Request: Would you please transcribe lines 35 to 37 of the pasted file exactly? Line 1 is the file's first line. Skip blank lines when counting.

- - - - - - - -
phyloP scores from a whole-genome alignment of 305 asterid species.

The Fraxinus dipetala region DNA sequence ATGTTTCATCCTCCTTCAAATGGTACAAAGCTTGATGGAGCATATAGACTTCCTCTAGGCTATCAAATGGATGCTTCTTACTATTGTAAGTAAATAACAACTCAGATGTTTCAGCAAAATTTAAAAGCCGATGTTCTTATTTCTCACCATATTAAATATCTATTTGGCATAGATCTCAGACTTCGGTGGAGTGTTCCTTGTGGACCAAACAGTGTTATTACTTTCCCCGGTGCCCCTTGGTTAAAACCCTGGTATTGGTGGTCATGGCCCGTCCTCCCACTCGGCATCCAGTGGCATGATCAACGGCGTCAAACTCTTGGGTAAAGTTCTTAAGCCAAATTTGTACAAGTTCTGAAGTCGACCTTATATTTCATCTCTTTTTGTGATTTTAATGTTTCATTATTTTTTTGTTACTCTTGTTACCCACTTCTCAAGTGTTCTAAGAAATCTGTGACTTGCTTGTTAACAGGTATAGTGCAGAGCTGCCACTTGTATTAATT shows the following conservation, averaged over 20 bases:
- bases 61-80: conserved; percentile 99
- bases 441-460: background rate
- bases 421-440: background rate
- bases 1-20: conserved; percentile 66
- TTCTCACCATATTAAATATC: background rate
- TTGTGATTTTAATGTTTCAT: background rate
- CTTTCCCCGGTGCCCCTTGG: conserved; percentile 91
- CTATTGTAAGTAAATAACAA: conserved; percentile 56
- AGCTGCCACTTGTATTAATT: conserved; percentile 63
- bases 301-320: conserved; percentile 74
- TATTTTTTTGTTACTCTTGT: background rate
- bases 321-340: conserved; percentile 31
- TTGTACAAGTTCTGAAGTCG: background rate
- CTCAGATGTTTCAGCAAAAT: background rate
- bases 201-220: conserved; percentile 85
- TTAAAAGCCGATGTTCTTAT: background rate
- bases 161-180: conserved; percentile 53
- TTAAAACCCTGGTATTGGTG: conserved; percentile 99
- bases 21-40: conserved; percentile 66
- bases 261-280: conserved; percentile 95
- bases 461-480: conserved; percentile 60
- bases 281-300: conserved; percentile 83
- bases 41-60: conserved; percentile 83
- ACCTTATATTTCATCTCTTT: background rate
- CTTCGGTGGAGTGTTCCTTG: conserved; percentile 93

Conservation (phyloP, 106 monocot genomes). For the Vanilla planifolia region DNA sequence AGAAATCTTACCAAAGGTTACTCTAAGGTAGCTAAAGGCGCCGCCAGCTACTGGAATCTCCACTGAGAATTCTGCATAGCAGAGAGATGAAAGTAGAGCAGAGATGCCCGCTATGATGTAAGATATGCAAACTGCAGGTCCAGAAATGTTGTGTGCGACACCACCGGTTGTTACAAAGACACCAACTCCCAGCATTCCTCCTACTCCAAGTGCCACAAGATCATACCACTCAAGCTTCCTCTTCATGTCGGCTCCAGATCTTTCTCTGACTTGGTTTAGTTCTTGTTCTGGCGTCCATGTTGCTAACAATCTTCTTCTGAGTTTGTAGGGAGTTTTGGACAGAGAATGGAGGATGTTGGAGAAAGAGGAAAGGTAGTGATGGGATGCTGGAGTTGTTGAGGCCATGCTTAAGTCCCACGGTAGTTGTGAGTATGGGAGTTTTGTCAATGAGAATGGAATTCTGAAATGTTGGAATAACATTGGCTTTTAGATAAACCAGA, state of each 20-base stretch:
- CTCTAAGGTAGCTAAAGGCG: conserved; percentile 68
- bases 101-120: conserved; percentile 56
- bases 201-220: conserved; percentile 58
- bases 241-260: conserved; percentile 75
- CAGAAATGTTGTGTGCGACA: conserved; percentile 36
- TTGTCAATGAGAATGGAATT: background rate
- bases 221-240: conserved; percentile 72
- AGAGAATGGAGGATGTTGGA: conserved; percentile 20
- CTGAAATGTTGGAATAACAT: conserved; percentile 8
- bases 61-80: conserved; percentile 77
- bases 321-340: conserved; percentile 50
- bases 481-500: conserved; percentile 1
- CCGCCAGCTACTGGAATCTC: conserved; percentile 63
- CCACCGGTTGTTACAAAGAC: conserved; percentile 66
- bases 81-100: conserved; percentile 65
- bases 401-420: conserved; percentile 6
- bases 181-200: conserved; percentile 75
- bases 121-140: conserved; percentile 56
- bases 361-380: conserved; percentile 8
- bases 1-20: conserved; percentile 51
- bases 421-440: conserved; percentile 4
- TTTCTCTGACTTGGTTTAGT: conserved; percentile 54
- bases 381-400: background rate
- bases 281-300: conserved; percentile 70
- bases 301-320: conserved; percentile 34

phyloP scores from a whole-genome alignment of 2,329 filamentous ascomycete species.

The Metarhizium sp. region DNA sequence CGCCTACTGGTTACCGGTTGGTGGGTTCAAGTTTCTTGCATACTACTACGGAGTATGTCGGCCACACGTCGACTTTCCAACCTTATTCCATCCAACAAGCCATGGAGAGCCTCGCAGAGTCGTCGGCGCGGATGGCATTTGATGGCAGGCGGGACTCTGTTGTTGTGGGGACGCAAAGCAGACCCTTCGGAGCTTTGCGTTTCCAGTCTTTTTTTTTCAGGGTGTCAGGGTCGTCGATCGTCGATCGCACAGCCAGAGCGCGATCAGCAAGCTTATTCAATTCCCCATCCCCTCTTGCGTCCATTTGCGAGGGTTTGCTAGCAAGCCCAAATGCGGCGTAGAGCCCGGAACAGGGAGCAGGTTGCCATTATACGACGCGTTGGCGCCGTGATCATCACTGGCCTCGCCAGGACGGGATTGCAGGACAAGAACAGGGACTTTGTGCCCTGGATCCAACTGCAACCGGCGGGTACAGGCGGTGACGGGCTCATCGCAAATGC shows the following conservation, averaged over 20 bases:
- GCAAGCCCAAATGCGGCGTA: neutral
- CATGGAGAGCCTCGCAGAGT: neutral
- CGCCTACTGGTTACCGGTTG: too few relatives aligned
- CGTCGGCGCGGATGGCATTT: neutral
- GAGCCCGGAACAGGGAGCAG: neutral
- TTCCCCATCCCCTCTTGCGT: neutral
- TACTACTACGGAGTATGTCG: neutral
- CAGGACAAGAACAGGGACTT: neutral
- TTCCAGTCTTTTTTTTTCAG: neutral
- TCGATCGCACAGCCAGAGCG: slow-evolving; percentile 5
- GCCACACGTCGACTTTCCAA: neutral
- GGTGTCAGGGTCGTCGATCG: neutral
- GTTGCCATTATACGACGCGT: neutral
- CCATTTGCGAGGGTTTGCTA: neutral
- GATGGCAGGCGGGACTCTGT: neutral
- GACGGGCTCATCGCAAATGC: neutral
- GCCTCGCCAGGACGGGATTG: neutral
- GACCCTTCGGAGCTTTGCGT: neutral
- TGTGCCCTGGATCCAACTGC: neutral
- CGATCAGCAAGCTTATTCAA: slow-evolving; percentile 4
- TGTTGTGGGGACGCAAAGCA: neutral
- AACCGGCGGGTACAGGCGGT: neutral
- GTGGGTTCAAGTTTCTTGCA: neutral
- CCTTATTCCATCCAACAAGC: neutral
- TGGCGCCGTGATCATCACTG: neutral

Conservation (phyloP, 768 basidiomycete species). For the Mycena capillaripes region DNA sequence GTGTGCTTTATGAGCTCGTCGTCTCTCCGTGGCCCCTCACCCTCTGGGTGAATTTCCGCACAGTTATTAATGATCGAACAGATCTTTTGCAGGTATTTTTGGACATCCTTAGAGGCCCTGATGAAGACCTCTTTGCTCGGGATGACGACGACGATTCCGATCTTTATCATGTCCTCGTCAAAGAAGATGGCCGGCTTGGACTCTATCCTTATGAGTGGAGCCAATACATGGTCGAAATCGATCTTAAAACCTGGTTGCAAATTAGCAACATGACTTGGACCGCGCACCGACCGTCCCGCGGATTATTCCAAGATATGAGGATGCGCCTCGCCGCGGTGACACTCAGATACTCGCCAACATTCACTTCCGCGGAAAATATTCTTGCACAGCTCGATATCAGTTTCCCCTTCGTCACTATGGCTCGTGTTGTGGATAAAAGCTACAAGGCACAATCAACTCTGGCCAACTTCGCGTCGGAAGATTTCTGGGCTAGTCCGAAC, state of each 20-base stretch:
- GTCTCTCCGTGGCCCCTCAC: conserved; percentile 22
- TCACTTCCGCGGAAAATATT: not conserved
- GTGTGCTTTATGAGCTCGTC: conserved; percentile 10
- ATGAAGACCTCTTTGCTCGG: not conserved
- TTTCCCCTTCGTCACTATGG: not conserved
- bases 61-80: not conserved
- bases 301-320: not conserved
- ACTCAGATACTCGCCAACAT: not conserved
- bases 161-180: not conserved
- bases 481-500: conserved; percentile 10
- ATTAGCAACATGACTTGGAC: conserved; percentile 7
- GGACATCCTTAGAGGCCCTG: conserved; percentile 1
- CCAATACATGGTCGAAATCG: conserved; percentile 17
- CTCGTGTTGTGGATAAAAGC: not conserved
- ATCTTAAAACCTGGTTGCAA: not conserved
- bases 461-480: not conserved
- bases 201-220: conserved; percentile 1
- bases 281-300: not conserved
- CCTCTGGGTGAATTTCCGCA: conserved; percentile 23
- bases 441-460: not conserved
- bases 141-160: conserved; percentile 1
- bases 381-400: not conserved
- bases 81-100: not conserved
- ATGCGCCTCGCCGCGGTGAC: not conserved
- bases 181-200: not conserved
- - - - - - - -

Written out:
- bases 221-240: conserved; percentile 72
- AGAGAATGGAGGATGTTGGA: conserved; percentile 20
- CTGAAATGTTGGAATAACAT: conserved; percentile 8